While Indian food is not exactly exotic, it has not really been widely adapted into most American home kitchens. I have a feeling that most of us are not familiar with the techniques, or stocked with the ingredients to make a batch of saag paneer and some chapati for dinner. But why not?
In the introduction to Modern Spice, Mark Bittman speculates that inaccessibility of ingredients is the primary reason why most Americans have shied away from cooking Indian food at home in the past. Thankfully, in recent years Indian ingredients have come to grace the shelves of most larger supermarkets all over the country. Bittman credits the increase of Indian products to Monica Bhide, author of the much anticipated Modern Spice.
Born in New Delhi, and trained as an engineer, Bhide has written three cookbooks covering the basics of Indian cooking, including The Everything Indian Cookbook, and The Spice is Right. She might not be as well-known as Madhur Jaffrey but there isn't a food-related publication out there that she hasn't written for.
Bhide is pioneering a new kind of Indian cuisine, taking traditional ingredients and techniques and translating them into the modern kitchen. In her introduction to Modern Spice she says, "We love tradition, but embody change. We respect technique, but are playful. Our style is refined; our tastes are global."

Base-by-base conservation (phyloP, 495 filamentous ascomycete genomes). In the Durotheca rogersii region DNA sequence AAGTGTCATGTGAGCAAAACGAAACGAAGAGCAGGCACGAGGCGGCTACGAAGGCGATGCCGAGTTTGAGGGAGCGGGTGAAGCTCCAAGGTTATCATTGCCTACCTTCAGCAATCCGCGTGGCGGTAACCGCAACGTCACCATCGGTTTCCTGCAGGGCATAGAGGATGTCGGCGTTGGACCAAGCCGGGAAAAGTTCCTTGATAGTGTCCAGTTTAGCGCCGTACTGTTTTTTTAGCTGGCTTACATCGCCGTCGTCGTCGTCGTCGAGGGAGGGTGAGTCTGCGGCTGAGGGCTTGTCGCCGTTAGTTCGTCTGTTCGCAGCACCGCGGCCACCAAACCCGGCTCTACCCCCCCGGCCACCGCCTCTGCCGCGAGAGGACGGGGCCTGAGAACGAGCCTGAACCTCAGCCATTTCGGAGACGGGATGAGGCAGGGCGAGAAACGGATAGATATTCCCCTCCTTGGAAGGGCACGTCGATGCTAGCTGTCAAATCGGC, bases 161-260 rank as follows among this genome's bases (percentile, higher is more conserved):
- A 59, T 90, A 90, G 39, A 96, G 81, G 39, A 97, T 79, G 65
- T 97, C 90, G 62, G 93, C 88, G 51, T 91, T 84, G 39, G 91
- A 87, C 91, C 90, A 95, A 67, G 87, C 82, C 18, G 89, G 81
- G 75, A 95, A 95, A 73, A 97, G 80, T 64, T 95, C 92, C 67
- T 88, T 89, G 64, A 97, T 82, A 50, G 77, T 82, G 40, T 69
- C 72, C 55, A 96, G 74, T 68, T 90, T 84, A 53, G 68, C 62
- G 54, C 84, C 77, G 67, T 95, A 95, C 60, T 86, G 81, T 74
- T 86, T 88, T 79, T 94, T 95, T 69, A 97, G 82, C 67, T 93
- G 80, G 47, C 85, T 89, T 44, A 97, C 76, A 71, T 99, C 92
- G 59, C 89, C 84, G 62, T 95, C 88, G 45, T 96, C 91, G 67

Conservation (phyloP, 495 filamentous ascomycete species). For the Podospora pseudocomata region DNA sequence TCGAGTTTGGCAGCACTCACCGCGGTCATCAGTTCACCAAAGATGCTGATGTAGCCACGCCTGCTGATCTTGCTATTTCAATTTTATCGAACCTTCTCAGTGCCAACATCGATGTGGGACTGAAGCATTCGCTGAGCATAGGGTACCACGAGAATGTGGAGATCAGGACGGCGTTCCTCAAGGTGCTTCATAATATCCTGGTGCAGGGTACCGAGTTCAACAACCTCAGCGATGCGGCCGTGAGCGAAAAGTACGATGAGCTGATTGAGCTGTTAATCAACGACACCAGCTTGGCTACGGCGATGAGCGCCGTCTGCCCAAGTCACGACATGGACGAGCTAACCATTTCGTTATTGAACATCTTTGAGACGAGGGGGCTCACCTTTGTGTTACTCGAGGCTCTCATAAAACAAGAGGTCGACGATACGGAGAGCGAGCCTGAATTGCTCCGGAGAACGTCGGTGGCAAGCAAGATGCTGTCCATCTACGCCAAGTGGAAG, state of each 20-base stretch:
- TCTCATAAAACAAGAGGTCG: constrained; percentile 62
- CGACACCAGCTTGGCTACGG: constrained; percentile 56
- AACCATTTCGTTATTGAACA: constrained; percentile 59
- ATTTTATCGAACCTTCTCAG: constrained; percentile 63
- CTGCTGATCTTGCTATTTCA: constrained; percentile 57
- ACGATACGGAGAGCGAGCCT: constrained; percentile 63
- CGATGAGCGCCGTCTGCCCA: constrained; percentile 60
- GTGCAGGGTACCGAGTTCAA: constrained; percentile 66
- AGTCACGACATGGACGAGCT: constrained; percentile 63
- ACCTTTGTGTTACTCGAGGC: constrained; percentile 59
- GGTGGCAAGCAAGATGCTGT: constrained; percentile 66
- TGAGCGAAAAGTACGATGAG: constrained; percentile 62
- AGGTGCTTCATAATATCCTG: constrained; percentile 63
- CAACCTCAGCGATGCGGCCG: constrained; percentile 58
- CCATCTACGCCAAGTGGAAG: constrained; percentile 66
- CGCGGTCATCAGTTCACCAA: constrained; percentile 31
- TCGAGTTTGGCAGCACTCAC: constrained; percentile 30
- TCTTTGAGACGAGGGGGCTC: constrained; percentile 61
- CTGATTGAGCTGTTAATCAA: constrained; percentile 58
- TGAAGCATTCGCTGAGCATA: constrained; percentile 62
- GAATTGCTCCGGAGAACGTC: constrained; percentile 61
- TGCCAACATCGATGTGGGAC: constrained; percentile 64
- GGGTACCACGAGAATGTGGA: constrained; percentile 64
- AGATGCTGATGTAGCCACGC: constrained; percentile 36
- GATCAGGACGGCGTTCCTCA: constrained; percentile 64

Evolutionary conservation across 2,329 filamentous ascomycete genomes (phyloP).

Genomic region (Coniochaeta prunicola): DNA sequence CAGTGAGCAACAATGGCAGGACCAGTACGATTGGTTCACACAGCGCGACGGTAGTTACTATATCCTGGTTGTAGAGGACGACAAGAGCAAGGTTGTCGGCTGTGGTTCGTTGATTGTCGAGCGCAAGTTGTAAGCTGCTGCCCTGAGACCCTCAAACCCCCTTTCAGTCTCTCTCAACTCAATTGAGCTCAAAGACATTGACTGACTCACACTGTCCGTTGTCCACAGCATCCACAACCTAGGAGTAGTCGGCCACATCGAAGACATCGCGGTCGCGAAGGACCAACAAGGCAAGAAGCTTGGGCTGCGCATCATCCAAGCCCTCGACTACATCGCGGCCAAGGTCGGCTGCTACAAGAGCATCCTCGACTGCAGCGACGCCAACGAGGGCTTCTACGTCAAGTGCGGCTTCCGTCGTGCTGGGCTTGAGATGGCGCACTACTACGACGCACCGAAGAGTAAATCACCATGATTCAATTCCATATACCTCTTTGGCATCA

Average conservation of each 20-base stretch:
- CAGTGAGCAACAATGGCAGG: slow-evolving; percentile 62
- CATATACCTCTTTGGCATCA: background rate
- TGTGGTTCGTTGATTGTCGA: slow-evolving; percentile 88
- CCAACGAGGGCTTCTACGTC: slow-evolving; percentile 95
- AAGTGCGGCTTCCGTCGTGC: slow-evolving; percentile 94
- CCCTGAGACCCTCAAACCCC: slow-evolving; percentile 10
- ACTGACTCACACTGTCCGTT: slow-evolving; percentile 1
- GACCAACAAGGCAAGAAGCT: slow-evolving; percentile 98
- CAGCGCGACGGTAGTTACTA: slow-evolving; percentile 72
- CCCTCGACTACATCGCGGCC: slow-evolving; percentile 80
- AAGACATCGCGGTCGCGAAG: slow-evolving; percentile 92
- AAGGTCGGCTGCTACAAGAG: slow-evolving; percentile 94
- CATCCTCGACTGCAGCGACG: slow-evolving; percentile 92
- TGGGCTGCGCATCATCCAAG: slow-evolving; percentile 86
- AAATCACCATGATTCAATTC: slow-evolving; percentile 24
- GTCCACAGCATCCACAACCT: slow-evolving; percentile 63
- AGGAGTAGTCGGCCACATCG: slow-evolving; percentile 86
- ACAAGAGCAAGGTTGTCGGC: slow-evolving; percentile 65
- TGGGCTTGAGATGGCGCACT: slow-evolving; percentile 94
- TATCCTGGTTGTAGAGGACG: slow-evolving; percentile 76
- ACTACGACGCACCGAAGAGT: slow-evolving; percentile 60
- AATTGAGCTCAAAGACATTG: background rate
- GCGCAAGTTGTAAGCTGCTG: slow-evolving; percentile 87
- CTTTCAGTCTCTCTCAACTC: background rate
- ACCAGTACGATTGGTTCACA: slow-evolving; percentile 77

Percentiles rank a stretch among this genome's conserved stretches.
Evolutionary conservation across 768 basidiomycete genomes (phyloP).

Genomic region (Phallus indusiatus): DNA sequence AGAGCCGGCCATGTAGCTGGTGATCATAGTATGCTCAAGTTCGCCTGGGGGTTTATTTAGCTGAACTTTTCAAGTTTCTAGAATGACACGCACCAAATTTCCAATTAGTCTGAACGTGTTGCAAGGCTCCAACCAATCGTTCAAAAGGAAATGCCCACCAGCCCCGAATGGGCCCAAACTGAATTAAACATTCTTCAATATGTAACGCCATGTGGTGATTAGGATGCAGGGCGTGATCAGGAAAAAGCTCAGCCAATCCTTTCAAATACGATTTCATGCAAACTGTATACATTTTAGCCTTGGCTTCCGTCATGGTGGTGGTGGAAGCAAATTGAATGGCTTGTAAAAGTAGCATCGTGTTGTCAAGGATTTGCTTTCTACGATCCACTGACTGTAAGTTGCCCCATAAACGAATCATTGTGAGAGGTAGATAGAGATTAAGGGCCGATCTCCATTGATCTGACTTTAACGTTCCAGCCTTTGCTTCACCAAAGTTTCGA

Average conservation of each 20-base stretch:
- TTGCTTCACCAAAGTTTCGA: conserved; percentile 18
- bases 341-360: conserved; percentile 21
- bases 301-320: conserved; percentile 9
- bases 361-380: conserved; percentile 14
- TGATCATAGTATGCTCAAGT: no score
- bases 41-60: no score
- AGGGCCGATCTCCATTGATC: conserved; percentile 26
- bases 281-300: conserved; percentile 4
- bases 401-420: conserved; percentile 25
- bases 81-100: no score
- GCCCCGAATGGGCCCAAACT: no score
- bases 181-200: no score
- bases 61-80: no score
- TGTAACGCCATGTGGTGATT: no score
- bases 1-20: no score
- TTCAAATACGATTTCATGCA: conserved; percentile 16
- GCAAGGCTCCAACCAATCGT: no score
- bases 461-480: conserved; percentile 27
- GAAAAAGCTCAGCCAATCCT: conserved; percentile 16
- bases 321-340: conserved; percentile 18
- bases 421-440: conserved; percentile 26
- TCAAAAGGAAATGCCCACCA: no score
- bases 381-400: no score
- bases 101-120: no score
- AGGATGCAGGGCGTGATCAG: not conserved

We are going to be easing you into the world of Indian cooking by sharing Bhide's modern Indian dishes with you every day this week. We'll start off with a delicious cocktail, a guava bellini, and continue on with some Indian-influenced American classics such as the Indian Burger, curried egg salad with caramelized onions, and Indian chicken wings. —Caroline Russock
Win 'Modern Spice'
Thanks to the good folks at Simon and Schuster, we are giving away five (5) copies of Modern Spice this week. All you have to do is tell us what kind of cuisine you would like to learn how to cook at home in the comments section below.
Five (5) people will be chosen at random among the eligible comments below. We're sorry, but entry is only open to residents of the U.S. and Canada. Comments will close Monday, June 15 at noon ET. The standard Serious Eats contest rules apply.
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